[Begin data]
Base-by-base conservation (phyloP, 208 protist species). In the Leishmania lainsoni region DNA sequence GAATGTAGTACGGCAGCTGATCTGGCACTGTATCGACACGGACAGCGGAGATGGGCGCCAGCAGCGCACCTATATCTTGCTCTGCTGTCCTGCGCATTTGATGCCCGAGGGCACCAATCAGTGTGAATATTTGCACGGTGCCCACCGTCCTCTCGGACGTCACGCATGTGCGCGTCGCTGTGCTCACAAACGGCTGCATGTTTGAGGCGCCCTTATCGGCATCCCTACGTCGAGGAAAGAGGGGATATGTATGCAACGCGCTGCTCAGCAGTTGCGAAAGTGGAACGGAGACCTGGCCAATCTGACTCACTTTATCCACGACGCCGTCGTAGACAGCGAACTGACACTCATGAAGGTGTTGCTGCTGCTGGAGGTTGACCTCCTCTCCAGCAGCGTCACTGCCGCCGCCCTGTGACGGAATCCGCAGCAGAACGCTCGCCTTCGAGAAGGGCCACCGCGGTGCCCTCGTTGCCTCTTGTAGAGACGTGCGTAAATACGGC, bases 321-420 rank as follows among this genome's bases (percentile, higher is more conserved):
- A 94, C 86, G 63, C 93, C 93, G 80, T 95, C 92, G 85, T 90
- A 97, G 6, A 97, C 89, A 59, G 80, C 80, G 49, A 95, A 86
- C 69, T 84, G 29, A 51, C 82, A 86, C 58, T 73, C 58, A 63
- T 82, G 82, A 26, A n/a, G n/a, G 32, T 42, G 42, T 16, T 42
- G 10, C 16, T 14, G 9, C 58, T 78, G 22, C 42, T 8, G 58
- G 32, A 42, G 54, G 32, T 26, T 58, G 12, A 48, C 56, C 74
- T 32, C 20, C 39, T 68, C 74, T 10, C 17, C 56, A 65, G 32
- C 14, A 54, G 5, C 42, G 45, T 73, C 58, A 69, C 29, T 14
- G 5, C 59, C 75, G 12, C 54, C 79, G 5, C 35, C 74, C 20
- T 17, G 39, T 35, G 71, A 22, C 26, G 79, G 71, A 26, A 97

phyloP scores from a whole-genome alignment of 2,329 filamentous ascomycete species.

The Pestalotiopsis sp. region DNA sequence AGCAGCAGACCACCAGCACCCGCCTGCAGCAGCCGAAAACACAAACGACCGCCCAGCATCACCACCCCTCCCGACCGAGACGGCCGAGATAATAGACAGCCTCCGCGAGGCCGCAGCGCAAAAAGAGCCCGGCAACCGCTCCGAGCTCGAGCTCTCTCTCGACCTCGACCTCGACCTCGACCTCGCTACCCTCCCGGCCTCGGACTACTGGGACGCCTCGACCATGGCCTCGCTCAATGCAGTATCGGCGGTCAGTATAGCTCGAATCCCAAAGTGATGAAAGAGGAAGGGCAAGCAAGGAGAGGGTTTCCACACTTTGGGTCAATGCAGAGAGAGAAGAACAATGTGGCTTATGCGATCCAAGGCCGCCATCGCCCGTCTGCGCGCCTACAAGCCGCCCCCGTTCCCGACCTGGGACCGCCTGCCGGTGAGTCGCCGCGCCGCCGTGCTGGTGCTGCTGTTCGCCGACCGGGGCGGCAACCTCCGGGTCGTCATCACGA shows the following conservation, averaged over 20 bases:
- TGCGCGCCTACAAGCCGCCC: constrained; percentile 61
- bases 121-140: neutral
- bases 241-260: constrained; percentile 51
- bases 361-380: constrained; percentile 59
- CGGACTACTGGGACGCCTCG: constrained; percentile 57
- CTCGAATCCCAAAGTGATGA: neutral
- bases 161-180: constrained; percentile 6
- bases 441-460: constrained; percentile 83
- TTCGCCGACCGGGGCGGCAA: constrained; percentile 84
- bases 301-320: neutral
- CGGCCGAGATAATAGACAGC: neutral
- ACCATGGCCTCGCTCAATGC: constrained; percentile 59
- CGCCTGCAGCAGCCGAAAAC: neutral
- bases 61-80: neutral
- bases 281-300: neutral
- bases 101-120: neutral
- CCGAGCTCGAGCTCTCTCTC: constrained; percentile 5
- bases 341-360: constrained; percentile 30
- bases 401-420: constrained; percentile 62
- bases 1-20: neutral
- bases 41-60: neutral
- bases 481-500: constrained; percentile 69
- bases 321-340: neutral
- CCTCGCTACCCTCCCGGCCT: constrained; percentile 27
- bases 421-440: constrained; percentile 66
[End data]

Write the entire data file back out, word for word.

Base-by-base conservation (phyloP, 208 protist species). In the Leishmania lainsoni region DNA sequence GAATGTAGTACGGCAGCTGATCTGGCACTGTATCGACACGGACAGCGGAGATGGGCGCCAGCAGCGCACCTATATCTTGCTCTGCTGTCCTGCGCATTTGATGCCCGAGGGCACCAATCAGTGTGAATATTTGCACGGTGCCCACCGTCCTCTCGGACGTCACGCATGTGCGCGTCGCTGTGCTCACAAACGGCTGCATGTTTGAGGCGCCCTTATCGGCATCCCTACGTCGAGGAAAGAGGGGATATGTATGCAACGCGCTGCTCAGCAGTTGCGAAAGTGGAACGGAGACCTGGCCAATCTGACTCACTTTATCCACGACGCCGTCGTAGACAGCGAACTGACACTCATGAAGGTGTTGCTGCTGCTGGAGGTTGACCTCCTCTCCAGCAGCGTCACTGCCGCCGCCCTGTGACGGAATCCGCAGCAGAACGCTCGCCTTCGAGAAGGGCCACCGCGGTGCCCTCGTTGCCTCTTGTAGAGACGTGCGTAAATACGGC, bases 321-420 rank as follows among this genome's bases (percentile, higher is more conserved):
- A 94, C 86, G 63, C 93, C 93, G 80, T 95, C 92, G 85, T 90
- A 97, G 6, A 97, C 89, A 59, G 80, C 80, G 49, A 95, A 86
- C 69, T 84, G 29, A 51, C 82, A 86, C 58, T 73, C 58, A 63
- T 82, G 82, A 26, A n/a, G n/a, G 32, T 42, G 42, T 16, T 42
- G 10, C 16, T 14, G 9, C 58, T 78, G 22, C 42, T 8, G 58
- G 32, A 42, G 54, G 32, T 26, T 58, G 12, A 48, C 56, C 74
- T 32, C 20, C 39, T 68, C 74, T 10, C 17, C 56, A 65, G 32
- C 14, A 54, G 5, C 42, G 45, T 73, C 58, A 69, C 29, T 14
- G 5, C 59, C 75, G 12, C 54, C 79, G 5, C 35, C 74, C 20
- T 17, G 39, T 35, G 71, A 22, C 26, G 79, G 71, A 26, A 97

phyloP scores from a whole-genome alignment of 2,329 filamentous ascomycete species.

The Pestalotiopsis sp. region DNA sequence AGCAGCAGACCACCAGCACCCGCCTGCAGCAGCCGAAAACACAAACGACCGCCCAGCATCACCACCCCTCCCGACCGAGACGGCCGAGATAATAGACAGCCTCCGCGAGGCCGCAGCGCAAAAAGAGCCCGGCAACCGCTCCGAGCTCGAGCTCTCTCTCGACCTCGACCTCGACCTCGACCTCGCTACCCTCCCGGCCTCGGACTACTGGGACGCCTCGACCATGGCCTCGCTCAATGCAGTATCGGCGGTCAGTATAGCTCGAATCCCAAAGTGATGAAAGAGGAAGGGCAAGCAAGGAGAGGGTTTCCACACTTTGGGTCAATGCAGAGAGAGAAGAACAATGTGGCTTATGCGATCCAAGGCCGCCATCGCCCGTCTGCGCGCCTACAAGCCGCCCCCGTTCCCGACCTGGGACCGCCTGCCGGTGAGTCGCCGCGCCGCCGTGCTGGTGCTGCTGTTCGCCGACCGGGGCGGCAACCTCCGGGTCGTCATCACGA shows the following conservation, averaged over 20 bases:
- TGCGCGCCTACAAGCCGCCC: constrained; percentile 61
- bases 121-140: neutral
- bases 241-260: constrained; percentile 51
- bases 361-380: constrained; percentile 59
- CGGACTACTGGGACGCCTCG: constrained; percentile 57
- CTCGAATCCCAAAGTGATGA: neutral
- bases 161-180: constrained; percentile 6
- bases 441-460: constrained; percentile 83
- TTCGCCGACCGGGGCGGCAA: constrained; percentile 84
- bases 301-320: neutral
- CGGCCGAGATAATAGACAGC: neutral
- ACCATGGCCTCGCTCAATGC: constrained; percentile 59
- CGCCTGCAGCAGCCGAAAAC: neutral
- bases 61-80: neutral
- bases 281-300: neutral
- bases 101-120: neutral
- CCGAGCTCGAGCTCTCTCTC: constrained; percentile 5
- bases 341-360: constrained; percentile 30
- bases 401-420: constrained; percentile 62
- bases 1-20: neutral
- bases 41-60: neutral
- bases 481-500: constrained; percentile 69
- bases 321-340: neutral
- CCTCGCTACCCTCCCGGCCT: constrained; percentile 27
- bases 421-440: constrained; percentile 66